It is common for children who have sensory issues to have trouble with sleep. For some, it’s trouble falling asleep (this is more common) while for others, it’s trouble staying asleep. Making changes in your child’s bedroom can make a big change. Sometimes, they may need a special sensory bed to help them sleep.
As a mom of kids with sensory challenges myself, I can tell you that improving their sleep has made a HUGE difference. Healthy sleep patterns lead to improved concentration and cognition, better moods, reduced stress, and better overall mental and physical health. Over the years, we’ve discovered some sleep solutions for sensory needs that truly work.
There are changes that can be made to bedtime routine, the sensory environment, and diet that positively impact a child’s ability to sleep even with sensory issues. You can read those suggestions here. If you have made those changes to your child’s room and nighttime routine and are still not seeing improvements, it may be time to resort to more drastic measures such as changing your child’s bed.
Begin by taking a look at their room and seeing if there are simpler changes you can make. Declutter, minimize visual and auditory distractions, and ensure that there isn’t anything bothering them in their room from a sensory standpoint.
Look for things such as:
- shadows or lights
- areas of clutter
- unusual textures
- cold drafts or heat coming up through a vent
I like the suggestion here of playing a version of I-Spy with your child in their room so that you can better understand what they see and what may be affecting their ability to sleep.
When it comes to bedding, avoid busy patterns, rough or scratchy fabric, or tags.
Some children are very sensitive to any light whereas others need some light. There are some soothing night light options or you can string coloured LED lights along their ceiling (two of our kids have opted for this option and LOVE it). For kids who usually prefer the dark but are sometimes afraid, use glow sticks. They are inexpensive and give off a soft light.
Once you’ve made the room as conducive as you can to sleep, if your child is still struggling at night, consider if making a change to their bed may be helpful. Start with the minimum which is the sheets and blankets before switching out the actual bed.
Many kids respond well to the feeling of pressure (proprioception) that a Lycra sheet provides. You can purchase one or make your own. These stretchy sensory sheets help kids feel more secure and enable them to get their proprioceptive needs met. For many kids, this means a better night sleep.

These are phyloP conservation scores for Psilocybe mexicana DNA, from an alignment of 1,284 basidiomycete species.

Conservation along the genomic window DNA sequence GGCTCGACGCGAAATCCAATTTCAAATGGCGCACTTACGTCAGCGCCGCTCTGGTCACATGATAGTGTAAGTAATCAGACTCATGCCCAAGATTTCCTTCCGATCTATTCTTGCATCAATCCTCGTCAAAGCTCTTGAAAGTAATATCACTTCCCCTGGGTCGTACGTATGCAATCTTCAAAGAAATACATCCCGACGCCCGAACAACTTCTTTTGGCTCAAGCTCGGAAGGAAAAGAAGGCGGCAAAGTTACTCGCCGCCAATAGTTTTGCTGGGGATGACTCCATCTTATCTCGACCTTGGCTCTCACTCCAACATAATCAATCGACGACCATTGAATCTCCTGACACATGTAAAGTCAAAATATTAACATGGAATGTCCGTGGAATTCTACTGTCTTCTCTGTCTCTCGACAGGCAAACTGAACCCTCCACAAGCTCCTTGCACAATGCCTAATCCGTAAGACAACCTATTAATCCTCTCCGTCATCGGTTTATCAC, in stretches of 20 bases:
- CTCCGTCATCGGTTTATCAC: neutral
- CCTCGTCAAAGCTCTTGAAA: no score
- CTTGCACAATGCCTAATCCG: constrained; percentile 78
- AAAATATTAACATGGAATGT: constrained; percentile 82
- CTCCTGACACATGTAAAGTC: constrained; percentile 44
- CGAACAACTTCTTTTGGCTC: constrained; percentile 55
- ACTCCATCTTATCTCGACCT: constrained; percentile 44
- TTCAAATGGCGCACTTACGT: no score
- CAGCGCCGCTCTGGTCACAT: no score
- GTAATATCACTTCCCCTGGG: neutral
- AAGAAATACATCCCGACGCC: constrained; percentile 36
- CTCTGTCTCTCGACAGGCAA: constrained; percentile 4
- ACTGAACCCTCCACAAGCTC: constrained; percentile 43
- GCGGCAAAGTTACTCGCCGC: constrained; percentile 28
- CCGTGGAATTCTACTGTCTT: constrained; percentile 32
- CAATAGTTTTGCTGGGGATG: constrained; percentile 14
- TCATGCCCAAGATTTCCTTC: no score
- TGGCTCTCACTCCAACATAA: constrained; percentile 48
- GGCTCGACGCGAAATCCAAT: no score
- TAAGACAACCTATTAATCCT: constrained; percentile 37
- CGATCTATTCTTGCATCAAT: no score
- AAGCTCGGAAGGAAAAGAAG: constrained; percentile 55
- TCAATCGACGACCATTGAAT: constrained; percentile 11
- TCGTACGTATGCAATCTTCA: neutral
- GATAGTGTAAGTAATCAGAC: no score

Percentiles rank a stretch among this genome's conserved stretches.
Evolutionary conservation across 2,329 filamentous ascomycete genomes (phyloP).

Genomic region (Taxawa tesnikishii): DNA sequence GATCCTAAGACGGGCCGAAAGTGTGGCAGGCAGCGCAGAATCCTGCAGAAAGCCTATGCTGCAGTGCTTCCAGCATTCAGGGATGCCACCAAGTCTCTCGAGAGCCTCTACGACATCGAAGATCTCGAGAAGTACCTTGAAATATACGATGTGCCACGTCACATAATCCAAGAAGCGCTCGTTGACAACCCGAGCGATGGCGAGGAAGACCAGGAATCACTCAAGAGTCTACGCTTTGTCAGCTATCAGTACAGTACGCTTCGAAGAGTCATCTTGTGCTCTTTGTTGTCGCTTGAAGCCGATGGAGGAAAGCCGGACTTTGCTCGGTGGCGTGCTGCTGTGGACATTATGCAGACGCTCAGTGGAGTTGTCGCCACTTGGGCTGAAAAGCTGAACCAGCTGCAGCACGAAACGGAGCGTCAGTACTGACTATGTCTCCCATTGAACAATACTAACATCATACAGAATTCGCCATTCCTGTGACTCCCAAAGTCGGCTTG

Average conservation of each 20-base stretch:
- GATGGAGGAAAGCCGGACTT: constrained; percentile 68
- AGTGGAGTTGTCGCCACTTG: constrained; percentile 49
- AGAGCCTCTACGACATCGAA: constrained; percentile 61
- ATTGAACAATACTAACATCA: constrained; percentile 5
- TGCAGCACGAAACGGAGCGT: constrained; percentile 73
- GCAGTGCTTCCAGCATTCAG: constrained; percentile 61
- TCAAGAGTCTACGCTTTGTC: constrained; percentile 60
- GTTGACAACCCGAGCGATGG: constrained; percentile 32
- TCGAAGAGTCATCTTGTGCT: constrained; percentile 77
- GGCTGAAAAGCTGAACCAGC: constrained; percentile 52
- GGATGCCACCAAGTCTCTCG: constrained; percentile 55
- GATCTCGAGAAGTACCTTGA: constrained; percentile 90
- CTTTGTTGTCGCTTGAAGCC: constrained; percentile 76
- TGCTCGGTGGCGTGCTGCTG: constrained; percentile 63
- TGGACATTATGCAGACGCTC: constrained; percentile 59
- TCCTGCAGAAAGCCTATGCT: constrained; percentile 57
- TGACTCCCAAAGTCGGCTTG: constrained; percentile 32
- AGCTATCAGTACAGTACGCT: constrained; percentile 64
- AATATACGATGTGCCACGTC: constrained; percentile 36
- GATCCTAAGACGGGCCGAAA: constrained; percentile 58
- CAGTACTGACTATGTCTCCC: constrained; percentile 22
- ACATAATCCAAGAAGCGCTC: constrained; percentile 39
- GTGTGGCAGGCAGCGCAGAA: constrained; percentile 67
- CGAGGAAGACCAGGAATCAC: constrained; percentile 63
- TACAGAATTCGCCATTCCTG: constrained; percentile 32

In much the same way as the Lycra sheet provides proprioceptive feedback, weighted blankets can help children (and adults for that matter!) to get a better night’s sleep. I suggest trying the sheet first as weighted blankets can be expensive and are not recommended for use with very young children.
Before investing in an “official” weighted blanket, you may want to have your child try sleeping under heavier blankets that you have or borrow from friends.
My aunt made my boys thick quilts out of old jeans with another fabric on the back. Between the denim, quilting batting, and the other thick fabric, they are very heavy blankets. These worked well for us to test out which kids would benefit from having a weighted blanket.
Generally, experts recommend that a weighted blanket be 10 percent of a child’s body weight plus one pound. Always consult with your child’s doctor before using a weighted blanket. They should NEVER be used with babies or toddlers under the age of 2.
There are many types of privacy bed tents. Some are designed for fun or play, but many are designed with sensory struggles in mind. When a child is inside a bed tent, they are able to shut out other distractions. It provides a feeling of security as well as eliminating a lot of the extraneous sensory input in the room.
If presented as a fun “campout at home” option, kids are usually excited to give the bed tent a try. Even for those who don’t like confined spaces they can work as there are some types that offer the option of keeping one side open.
Hammock or Swing:
While the thought of swinging or swaying while I sleep makes me feel nauseous, for sensory seekers, it can be just what is needed. Be sure to consult your child paediatrician before allowing your child to sleep in a swing nest or hammock.
If you’re looking for more practical strategies that work for your child’s everyday sensory needs for things like picky eating, clothing issues, difficulty regulating emotions, meltdowns, and challenging behaviours, you’ll want to read Sensory Processing Explained.
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